but consider the hassy again for a moment had you actually used it an a nedium format camera you would have seem most of the image circle thats alot of picture to the left and right of the m4\3 sensor ! its wider on a hassy because the huge image circle is used to it full benefit
 

jesse

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Lots of discussion !
Just imagine, 150mm on a 6x6 format film size, then crop the film size to the size of m4/3, finally you will get what you see in m4/3.
Focal length is never changed.
 

Brian S

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Maybe magnification would be a good descriptor to start using. A normal lens, magnification 1x, is 25mm on a 4/3rds camera. A 50mm lens is 2x on it. (Focal Length lens)/(Focal Length Normal) gives the magnification.

Anyway, I'm trying to decide what adapters to get. I have the M8 for the RF lenses. Have a Nikon DSLR for the F-Mount. Konica, Olympus OM, Retina S, M-42, Canon FL/FD, and some odds and ends, hmmm. Probably go with the Konica and Olympus for the EP-2.
 

Akashi

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Maybe magnification would be a good descriptor to start using. A normal lens, magnification 1x, is 25mm on a 4/3rds camera. A 50mm lens is 2x on it. (Focal Length lens)/(Focal Length Normal) gives the magnification.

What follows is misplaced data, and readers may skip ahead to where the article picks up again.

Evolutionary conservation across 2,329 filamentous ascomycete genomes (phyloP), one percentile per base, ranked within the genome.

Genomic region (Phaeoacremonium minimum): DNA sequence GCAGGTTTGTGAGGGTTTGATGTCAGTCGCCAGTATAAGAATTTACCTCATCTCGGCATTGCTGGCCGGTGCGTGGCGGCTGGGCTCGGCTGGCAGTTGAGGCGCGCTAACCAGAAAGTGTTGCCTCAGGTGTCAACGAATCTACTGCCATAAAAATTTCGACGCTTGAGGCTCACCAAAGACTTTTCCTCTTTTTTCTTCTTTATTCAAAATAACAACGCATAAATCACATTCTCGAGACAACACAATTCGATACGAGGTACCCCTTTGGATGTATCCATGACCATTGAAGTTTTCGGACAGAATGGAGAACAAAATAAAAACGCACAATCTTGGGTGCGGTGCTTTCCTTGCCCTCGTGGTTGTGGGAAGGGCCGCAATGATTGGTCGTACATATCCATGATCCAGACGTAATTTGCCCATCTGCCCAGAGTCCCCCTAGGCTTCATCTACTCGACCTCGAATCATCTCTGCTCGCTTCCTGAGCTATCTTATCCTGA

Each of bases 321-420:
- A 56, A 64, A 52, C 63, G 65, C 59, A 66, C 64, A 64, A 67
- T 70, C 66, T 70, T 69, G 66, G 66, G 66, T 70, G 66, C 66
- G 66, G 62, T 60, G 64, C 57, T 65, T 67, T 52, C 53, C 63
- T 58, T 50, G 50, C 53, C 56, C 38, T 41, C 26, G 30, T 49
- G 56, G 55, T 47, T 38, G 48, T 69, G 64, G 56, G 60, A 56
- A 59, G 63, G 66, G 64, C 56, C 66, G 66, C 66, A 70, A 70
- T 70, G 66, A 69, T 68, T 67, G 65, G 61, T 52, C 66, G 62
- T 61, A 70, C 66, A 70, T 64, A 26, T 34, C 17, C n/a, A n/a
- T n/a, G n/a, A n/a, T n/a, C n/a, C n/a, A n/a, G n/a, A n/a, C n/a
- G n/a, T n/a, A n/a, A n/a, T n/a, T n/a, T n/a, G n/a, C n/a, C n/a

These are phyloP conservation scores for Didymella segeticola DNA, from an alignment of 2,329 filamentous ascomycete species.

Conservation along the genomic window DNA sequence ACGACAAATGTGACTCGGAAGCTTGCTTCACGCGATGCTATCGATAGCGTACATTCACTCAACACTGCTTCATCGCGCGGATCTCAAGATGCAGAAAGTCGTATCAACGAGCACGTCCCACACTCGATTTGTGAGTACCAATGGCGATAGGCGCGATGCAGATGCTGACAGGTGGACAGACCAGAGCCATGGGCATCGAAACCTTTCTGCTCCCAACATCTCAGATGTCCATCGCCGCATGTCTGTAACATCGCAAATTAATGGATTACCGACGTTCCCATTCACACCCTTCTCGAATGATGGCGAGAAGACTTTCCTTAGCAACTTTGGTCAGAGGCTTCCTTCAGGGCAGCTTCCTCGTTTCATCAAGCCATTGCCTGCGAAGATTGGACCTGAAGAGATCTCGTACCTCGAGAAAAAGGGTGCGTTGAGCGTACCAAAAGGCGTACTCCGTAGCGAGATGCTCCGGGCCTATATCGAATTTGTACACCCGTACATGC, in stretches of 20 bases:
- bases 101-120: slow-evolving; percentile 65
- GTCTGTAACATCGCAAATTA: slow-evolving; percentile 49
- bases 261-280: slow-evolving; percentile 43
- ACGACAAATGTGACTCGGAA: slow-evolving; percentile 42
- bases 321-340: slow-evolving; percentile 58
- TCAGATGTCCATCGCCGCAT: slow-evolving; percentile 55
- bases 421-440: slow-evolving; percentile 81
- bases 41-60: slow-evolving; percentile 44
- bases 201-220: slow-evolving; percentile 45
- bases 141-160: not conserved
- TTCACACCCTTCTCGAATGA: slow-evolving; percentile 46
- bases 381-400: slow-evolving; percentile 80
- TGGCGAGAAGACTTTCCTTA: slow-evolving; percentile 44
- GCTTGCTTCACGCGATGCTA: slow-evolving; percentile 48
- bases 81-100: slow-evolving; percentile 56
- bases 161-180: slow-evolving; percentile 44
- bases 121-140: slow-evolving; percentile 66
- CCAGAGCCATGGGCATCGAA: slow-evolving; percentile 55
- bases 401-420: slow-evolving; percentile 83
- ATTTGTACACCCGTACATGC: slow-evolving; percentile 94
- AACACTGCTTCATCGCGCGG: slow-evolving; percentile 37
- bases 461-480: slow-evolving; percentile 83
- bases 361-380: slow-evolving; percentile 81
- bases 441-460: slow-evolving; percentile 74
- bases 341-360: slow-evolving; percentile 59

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I am sorry that I need to revive this discussion again, but I dont get it. If I have a 50 mm full format lens and use it on my mu-4/3 I don´t get a 100 mm lens? I will only see what a 100 mm would see on a full format, which would be a lot less that the 50 mm. What about magnification? I thought that a 50 mm lens on a mu-4/3 would give me a 100 mm in magnification also..
 

OzRay

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I am sorry that I need to revive this discussion again, but I dont get it. If I have a 50 mm full format lens and use it on my mu-4/3 I don´t get a 100 mm lens? I will only see what a 100 mm would see on a full format, which would be a lot less that the 50 mm. What about magnification? I thought that a 50 mm lens on a mu-4/3 would give me a 100 mm in magnification also..
Technically, the focal length doesn't change. Because the m4/3s sensor is only taking the centre portion of the image circle formed by the lens, it gives the appearance of being a lens of twice the focal length. It would be the same as if you took the centre crop from a lens designed for 35mm, the apparent focal length has lengthened, because the field of view has narrowed.